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Re: st: Metan for random effects


From   Aggie Chidlow <mojamalarybka@googlemail.com>
To   statalist@hsphsun2.harvard.edu
Subject   Re: st: Metan for random effects
Date   Sat, 10 Apr 2010 20:20:27 +0100

Dear Henry,
Thank you for the link it is much appreciated.
The information in there ia actually similar to the book I have been
reading titled: Meta-Analysis in Stata, Edited by Sterne in 2009.

I think I understand the mechanics of the metan command. However, I am
having a problem to us is for my or work. So, if you could suggest
anything I would be very thankful.

In my current research I am investigating "if"  and "how" researchers
in 4 top journals reported (or not) a particular framework in mail
survey studies between 2000 - 2009. The framework consists of 5 steps.
I coded the steps individually  as a dummy variable e.g. Step One (0=
Reported; 1=Not Reported) and I also codded them together (Tables 1
and 2 respectively  below). Out of 279 studies  with mail survey as a
data collection procedure, 113 report the framework and 166 don't
report it at all.

Table1
     First Step     |  Name of the journal the article appeared
                        |        J1         J2        J3           J4
|     Total
---------------+--------------------------------------------+----------
 Not Reported    |        25         21         17         16 |        79
    Reported       |         6          8           11           8 |        33
---------------+--------------------------------------------+----------
                Total |        31         29         28         24 |       112


Table 2
                                   |  Name of the journal the article appeared
    All Steps together     |        J1         J2          J3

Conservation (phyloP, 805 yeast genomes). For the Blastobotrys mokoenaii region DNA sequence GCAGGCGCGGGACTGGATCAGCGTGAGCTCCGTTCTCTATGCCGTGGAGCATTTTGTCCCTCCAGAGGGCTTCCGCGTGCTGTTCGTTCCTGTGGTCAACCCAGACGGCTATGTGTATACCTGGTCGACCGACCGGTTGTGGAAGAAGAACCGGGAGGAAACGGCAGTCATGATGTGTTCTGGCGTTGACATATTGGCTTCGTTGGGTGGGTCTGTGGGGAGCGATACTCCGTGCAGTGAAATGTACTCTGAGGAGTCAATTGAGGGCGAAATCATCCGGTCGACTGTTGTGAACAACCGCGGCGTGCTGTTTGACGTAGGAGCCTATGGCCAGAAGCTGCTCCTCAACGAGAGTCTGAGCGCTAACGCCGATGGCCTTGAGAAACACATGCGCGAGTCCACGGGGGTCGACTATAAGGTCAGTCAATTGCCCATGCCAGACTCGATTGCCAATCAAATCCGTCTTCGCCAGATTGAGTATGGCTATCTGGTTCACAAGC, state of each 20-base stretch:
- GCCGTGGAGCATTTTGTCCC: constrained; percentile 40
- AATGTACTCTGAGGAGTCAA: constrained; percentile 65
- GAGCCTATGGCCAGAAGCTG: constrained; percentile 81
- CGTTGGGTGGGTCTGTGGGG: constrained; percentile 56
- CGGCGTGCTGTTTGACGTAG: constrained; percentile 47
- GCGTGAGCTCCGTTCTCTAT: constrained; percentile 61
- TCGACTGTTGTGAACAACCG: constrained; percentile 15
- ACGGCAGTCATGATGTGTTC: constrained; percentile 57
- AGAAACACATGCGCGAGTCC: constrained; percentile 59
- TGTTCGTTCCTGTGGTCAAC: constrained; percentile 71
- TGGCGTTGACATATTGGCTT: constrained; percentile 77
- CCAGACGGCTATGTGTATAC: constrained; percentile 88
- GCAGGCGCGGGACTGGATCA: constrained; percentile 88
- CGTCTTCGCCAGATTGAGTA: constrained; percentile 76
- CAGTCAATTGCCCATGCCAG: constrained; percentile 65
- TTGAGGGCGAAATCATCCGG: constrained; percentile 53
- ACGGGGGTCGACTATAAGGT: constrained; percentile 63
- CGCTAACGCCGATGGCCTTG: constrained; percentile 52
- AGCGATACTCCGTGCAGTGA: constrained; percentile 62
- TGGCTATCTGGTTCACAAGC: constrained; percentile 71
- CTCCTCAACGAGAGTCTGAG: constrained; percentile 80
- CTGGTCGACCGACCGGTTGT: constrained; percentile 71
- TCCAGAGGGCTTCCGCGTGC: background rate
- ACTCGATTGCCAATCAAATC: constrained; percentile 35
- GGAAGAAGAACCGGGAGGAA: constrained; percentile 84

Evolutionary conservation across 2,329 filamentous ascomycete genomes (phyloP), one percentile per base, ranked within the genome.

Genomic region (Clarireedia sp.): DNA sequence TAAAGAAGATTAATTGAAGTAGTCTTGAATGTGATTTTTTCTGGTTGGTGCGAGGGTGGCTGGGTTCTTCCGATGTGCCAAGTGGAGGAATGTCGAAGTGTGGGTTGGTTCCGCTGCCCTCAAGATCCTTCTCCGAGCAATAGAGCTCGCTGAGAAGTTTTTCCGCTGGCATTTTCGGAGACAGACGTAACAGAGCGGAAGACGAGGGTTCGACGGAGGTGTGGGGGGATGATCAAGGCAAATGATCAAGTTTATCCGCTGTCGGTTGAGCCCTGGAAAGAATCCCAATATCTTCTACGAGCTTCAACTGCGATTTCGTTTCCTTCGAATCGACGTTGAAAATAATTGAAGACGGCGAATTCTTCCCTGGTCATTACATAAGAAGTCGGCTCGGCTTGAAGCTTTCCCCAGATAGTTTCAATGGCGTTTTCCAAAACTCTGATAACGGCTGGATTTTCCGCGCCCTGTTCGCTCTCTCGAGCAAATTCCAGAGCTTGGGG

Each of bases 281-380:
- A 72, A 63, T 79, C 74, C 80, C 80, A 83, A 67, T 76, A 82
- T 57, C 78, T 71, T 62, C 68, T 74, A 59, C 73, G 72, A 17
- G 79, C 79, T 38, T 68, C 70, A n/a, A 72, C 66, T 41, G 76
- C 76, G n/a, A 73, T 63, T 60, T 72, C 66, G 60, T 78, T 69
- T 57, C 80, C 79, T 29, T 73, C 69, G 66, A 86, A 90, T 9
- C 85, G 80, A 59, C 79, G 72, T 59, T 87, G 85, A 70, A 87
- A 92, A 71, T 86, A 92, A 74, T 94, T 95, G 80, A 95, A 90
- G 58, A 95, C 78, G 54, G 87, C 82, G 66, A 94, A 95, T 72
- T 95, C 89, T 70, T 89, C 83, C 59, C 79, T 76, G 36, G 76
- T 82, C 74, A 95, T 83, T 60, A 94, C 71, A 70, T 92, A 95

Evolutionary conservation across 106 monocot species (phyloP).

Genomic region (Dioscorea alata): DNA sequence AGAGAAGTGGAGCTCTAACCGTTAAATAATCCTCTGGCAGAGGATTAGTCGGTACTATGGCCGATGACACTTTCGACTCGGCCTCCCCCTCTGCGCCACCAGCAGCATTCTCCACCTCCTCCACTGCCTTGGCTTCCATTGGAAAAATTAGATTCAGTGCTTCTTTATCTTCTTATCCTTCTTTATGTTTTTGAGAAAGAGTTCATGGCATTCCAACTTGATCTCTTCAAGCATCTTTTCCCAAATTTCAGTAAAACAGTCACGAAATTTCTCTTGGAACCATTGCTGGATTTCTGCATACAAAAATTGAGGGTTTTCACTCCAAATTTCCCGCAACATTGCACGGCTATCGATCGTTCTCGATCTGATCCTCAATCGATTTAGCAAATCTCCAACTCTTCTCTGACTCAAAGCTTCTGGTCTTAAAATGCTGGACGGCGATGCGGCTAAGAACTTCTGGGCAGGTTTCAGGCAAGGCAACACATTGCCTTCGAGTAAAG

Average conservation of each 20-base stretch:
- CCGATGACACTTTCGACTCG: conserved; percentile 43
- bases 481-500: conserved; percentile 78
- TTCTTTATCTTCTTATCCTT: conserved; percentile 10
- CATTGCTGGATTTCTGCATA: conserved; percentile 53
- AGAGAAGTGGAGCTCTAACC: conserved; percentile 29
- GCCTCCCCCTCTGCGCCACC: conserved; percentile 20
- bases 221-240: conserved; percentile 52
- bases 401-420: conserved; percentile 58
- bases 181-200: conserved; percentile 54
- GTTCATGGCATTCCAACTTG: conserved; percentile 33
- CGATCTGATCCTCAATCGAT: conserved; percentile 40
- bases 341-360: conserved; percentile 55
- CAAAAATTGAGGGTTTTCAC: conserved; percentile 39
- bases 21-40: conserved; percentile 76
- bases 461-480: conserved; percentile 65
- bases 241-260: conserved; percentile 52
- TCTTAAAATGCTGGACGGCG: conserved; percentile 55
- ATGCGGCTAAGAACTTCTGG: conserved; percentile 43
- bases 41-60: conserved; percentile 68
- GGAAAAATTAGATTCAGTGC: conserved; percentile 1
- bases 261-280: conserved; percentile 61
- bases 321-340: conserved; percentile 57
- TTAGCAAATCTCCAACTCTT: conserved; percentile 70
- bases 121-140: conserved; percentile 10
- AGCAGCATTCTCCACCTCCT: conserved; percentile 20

J4      |     Total
----------------------+--------------------------------------------+----------
         Not Mention         |        68         41         32
25      |       166
One Step mention         |        17         14         17         12
    |        60
Two Steps mention       |         8          9          8
5      |        30
Three Steps mention     |         4          5          2
6      |        17
Four Steps mention       |         1          2          1
1      |         5
Five Steps mention        |         1          0          0
 0      |         1
----------------------+--------------------------------------------+----------
                           Total |        99         71         60
    49       |       279

I know that in order to proceed with "metan" I have to calculate the
effect size.
I also know that there are different effect sizes for continous and
binary data (as stated in the link you suggested).  But HOW do I
calculate the effect size (i.e. Odd ratio or risk ratios) for a dummy
variable in Table 1, for example? That's where I get confused?

I would appreciate your advise, if possible.

Many thanks in advance

On Wed, Apr 7, 2010 at 2:42 PM, Henry <jakanyada@gmail.com> wrote:
> Hi Aggie,
> Could this link be of help to you?
> http://www.blackwellpublishing.com/medicine/bmj/systreviews/pdfs/chapter18.pdf
> HTH,
> Henry
>
> On Wed, Apr 7, 2010 at 1:41 PM, Aggie Chidlow
> <mojamalarybka@googlemail.com> wrote:
>> Hi All,
>>
>>
>> Can somebody advise me how to calculate odd ratios or risk ratios for
>> a meta-analysis with random effects, please?  Many thanks in advance.
>> *
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>>
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